This book explores the process of shipbreaking in developing countries, with a particular focus on Bangladesh.
In the past, shipbreaking (the disposal of obsolete ships) was a very common industrial activity in many developed countries. However, due to stringent domestic environmental and labour laws it is almost impossible for the increasing number of vessels to be disposed of domestically, and now developing nations including Bangladesh, China, India, Turkey and Pakistan regularly participate in this activity. The shipbreaking yards in these countries are not only detrimental to the marine and coastal environment but also represent significant health hazards to local people and workers. Given the global importance of the issue, an effective legal and institutional framework for a sustainable operation of the shipbreaking industry is desperately needed.
Sitting at the intersection of three distinct fields – environmental justice, international environmental law and international maritime law – this book offers an innovative take on the issues surrounding the shipbreaking process. Drawing on the case study of Bangladesh due to its prominence in the shipbreaking industry, the author implements an environmental justice framework to examine the issues of sustainability surrounding shipbreaking, and analyses the relationship between social development, economic development and environmental protection. Maritime perspectives of environmental justice will also be highlighted through a discussion of the International Maritime Organization’s role in the implementation of the Hong Kong Convention in developing countries.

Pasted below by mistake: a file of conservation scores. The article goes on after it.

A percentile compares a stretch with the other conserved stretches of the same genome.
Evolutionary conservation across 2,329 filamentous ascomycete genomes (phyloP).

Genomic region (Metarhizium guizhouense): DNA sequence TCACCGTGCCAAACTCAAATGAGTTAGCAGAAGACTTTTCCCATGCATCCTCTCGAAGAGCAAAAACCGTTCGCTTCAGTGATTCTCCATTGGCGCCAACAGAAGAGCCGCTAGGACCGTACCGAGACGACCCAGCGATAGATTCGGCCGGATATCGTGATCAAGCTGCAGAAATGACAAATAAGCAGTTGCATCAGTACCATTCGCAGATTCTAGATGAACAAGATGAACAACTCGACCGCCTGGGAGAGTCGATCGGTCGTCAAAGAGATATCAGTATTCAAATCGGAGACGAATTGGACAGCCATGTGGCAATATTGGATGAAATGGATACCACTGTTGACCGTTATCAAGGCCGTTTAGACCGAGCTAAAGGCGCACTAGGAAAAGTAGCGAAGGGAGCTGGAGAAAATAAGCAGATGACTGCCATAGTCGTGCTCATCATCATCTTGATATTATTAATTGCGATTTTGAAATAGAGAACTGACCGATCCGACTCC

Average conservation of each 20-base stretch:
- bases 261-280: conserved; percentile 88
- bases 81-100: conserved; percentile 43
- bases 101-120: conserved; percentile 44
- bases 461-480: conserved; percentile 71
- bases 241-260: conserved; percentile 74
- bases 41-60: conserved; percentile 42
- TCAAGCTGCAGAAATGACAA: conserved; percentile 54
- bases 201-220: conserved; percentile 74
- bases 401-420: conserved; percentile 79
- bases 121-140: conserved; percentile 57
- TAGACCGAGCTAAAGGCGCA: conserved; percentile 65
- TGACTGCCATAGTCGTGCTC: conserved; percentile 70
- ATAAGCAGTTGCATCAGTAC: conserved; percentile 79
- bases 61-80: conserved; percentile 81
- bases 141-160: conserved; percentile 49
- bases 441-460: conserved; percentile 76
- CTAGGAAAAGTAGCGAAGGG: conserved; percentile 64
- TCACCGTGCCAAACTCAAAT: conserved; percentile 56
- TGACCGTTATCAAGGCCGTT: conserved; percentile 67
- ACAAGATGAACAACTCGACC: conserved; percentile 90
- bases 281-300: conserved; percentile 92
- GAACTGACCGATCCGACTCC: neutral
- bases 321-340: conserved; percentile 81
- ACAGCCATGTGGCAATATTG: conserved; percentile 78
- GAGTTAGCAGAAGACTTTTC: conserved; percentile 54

This book will be of great interest to scholars of environmental justice, international maritime law and international environmental law.
Chapter 1: Introduction
Chapter 2: Environmental Justice
Chapter 3: Existing International Environmental Conventions—Relevance in Ensuring Environmental Justice in the Shipbreaking Industry
Chapter 4: Development of an International Legal Framework for Ship Recycling: Whither Environmental Justice
Chapter 5: Environmental Justice and Regulatory Developments for the Shipbreaking Industry in Bangladesh
Chapter 6: The Shipbreaking Industry and the Forgotten People
The IMO International Maritime Law Institute (IMLI) was established under the auspices of the International Maritime Organization, a specialised agency of the United Nations.
The Institute is an international centre for the training of specialists in international maritime law. It contributes to the development and dissemination of knowledge and expertise in the international regime of merchant shipping and related areas of maritime law and the general law of the sea, with special reference to the international regulations and procedures for safety and efficiency of shipping and the prevention of marine pollution. For further information on the Institute please visit its website at:www.imli.org.
The series is dedicated to publishing original, scholarly contributions which analyse key issues in international maritime law. The works published in the series will be of interest to an audience of students and scholars in maritime law, maritime lawyers and barristers, and professionals in the shipping industry.